Apple's iCloud is the most used data storage service, followed by Dropbox and Amazon's Cloud Drive, according to market research firm Strategy Analytics.
In a recent study of nearly 2,300 connected Americans, Strategy Analytics found that more than one-quarter of respondents (27 percent) have used iCloud, followed by 17 percent for Dropbox, 15 percent for Amazon Cloud Drive and 10 percent for Google Play.
The report also revealed that cloud storage is overwhelmingly dominated by music, with about 90 percent of Apple, Amazon and Google cloud users storing music in the cloud. Even Dropbox, which the report noted lacks an associated content ecosystem, sees around 45 percent of its users storing music files.
"The cloud's role in the race to win over consumers' digital-media libraries has evolved from a value-added service for digital-content purchases to a feature-rich and increasingly device-agnostic digital locker for music and movies,” Ed Barton, Strategy Analytics' director of digital media, said in a statement. “Dropbox being used by one in six Americans shows that an integrated content storefront isn't essential to build a large user base; however, we expect competition to intensify sharply over the coming years."
The cloud-based storage market still has a way to go in terms of marketing and membership, although the survey results suggest more Americans are waking up to the benefits of these platforms. While 55 percent of connected Americans have never used a cloud-storage service, among consumers who have used one, one-third (33 percent) had done so in the last week.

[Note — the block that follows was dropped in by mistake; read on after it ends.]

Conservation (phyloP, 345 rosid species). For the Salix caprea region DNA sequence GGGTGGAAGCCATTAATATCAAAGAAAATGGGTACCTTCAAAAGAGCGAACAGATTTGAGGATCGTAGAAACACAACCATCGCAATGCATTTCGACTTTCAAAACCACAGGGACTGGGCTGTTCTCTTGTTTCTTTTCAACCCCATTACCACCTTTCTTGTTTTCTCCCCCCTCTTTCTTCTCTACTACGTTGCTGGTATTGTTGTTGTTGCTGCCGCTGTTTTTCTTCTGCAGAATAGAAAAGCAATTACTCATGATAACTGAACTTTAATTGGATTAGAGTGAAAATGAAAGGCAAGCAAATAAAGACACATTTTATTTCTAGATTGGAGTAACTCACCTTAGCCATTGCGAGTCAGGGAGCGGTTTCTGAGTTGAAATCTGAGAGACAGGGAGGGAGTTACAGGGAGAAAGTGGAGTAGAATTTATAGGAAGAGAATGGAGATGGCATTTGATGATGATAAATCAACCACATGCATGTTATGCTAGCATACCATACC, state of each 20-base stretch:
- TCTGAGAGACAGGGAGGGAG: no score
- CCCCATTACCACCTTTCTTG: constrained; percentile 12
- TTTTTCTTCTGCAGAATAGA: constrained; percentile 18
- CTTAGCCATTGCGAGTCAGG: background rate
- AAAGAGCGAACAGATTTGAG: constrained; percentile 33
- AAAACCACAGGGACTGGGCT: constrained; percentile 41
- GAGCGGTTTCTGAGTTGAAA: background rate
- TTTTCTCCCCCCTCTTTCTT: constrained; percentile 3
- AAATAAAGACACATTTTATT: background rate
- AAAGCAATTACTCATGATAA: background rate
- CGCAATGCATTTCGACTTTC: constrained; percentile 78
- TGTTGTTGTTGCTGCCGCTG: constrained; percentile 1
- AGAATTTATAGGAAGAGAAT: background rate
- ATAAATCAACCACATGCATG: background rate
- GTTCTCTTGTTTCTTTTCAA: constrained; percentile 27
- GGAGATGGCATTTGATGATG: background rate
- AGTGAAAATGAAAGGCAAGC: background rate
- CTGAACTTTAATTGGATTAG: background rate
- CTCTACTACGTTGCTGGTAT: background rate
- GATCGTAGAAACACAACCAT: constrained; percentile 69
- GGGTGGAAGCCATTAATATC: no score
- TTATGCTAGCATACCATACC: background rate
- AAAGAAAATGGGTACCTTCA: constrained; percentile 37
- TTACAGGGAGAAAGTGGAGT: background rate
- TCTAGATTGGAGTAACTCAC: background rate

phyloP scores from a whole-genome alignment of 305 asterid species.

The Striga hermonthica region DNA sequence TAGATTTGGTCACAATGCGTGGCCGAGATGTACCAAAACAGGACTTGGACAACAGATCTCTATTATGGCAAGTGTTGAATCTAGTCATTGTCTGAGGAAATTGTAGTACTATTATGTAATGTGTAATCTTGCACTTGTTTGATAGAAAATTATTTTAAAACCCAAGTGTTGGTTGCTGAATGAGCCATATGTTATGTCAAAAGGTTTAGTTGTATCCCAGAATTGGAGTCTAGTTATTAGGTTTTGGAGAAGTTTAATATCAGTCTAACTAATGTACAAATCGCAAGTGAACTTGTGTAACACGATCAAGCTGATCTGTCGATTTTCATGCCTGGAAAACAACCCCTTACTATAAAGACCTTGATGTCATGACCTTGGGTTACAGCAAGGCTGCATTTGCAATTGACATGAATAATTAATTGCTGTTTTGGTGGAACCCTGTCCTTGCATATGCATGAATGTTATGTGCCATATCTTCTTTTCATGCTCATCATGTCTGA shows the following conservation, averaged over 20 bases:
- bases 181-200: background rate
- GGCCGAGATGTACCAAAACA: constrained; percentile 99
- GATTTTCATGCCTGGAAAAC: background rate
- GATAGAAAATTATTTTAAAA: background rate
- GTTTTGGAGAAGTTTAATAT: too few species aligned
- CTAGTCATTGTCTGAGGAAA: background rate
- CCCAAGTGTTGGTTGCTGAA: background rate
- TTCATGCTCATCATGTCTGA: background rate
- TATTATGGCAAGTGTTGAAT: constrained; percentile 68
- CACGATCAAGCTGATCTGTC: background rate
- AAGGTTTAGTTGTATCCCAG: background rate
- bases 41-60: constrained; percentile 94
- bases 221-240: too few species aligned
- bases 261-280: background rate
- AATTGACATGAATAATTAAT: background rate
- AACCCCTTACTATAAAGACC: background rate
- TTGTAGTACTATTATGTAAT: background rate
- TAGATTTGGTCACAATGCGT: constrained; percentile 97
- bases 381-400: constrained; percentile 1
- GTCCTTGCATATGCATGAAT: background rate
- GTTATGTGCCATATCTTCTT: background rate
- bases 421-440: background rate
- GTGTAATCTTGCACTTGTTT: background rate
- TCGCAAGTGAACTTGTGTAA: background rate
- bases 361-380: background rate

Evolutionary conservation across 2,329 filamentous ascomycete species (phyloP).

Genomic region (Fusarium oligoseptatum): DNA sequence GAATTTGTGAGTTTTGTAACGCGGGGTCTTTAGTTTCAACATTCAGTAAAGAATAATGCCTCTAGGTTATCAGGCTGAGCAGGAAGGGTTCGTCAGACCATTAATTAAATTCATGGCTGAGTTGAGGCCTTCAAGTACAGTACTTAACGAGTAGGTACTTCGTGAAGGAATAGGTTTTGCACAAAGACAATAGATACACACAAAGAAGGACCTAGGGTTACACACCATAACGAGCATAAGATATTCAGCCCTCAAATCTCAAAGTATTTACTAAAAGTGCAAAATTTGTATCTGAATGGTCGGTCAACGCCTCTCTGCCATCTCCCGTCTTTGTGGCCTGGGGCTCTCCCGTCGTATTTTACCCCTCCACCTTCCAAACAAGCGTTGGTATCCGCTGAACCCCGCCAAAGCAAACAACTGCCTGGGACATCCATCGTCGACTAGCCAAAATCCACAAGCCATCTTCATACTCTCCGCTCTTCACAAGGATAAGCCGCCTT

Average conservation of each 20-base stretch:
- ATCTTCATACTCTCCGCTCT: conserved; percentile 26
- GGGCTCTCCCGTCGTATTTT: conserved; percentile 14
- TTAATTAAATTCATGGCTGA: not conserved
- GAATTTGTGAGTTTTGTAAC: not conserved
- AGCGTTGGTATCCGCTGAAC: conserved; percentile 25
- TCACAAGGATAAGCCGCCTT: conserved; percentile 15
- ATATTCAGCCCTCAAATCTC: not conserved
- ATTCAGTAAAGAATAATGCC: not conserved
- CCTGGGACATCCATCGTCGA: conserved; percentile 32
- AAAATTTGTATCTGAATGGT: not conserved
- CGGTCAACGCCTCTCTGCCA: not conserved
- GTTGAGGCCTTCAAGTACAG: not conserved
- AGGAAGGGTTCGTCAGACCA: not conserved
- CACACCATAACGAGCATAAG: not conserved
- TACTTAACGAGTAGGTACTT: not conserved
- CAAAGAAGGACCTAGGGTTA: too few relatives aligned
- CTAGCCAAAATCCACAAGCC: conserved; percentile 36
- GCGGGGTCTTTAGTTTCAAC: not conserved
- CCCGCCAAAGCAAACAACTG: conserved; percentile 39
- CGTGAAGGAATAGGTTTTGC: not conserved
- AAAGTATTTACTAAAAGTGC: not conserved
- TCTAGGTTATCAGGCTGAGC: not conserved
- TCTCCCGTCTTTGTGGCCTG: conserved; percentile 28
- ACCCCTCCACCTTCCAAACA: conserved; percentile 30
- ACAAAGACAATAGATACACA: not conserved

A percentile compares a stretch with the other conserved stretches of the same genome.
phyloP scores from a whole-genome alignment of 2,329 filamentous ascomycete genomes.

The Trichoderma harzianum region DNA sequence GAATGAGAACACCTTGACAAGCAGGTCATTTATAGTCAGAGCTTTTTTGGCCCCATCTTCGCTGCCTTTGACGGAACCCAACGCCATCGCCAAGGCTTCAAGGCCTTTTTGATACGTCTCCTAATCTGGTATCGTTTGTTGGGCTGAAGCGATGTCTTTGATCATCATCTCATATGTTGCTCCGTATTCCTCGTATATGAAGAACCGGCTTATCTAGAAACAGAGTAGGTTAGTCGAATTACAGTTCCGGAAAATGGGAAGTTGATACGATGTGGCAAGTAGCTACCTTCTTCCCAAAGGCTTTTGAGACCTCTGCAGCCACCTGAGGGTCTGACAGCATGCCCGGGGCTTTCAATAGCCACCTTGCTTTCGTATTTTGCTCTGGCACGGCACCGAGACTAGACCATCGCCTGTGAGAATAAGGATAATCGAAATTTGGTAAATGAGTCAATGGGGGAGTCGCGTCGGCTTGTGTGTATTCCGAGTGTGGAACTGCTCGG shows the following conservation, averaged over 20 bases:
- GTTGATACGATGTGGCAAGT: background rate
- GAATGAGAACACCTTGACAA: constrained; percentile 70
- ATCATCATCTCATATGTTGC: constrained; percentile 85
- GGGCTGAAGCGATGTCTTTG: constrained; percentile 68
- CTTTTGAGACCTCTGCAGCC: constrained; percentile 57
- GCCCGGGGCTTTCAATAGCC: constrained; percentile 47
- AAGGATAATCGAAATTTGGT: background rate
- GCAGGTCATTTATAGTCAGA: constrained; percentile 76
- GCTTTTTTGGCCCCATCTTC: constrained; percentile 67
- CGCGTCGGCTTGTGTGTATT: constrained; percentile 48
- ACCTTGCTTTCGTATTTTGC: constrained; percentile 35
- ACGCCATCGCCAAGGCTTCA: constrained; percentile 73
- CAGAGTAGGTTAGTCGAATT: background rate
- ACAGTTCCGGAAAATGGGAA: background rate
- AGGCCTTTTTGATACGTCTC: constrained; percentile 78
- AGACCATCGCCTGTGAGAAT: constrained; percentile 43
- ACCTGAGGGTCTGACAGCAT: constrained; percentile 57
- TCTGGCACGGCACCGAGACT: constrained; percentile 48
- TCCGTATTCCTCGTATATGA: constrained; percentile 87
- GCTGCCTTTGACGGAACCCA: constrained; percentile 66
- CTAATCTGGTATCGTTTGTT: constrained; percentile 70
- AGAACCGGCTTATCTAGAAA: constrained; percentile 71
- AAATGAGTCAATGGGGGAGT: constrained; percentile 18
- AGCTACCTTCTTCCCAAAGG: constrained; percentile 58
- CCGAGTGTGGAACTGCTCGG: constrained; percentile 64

Usage of cloud storage is heavily skewed towards younger people, in particular those between the ages of 20 and 24, while Apple's service is the only one with more female than male users. Among the big four, Google's is the one most heavily skewed towards males, the report revealed.
"Although cloud storage is fast becoming a key pillar of digital platform strategies for the world's leading device manufacturers and digital content distributors, there's still a lot of work to do in educating consumers–particularly those over 45,” Barton said. “With over half of consumers yet to use any consumer cloud-based service, 2013 predictions for the 'year of the cloud' seem unrealistic. However, given the market influence of the leading players pushing the concept, in particular Apple, Amazon, Google and Ultraviolet, I won't be surprised to see mainstream adoption and usage spike within the next two to three years in the key U.S. market."
One area the survey did not cover is cloud security and data protection, which a November 2012 survey by technical support Website FixYa indicated is one of the top five concerns users have about the most popular file-sharing sites, including Google Drive, Dropbox, iCloud, SugarSync and Box.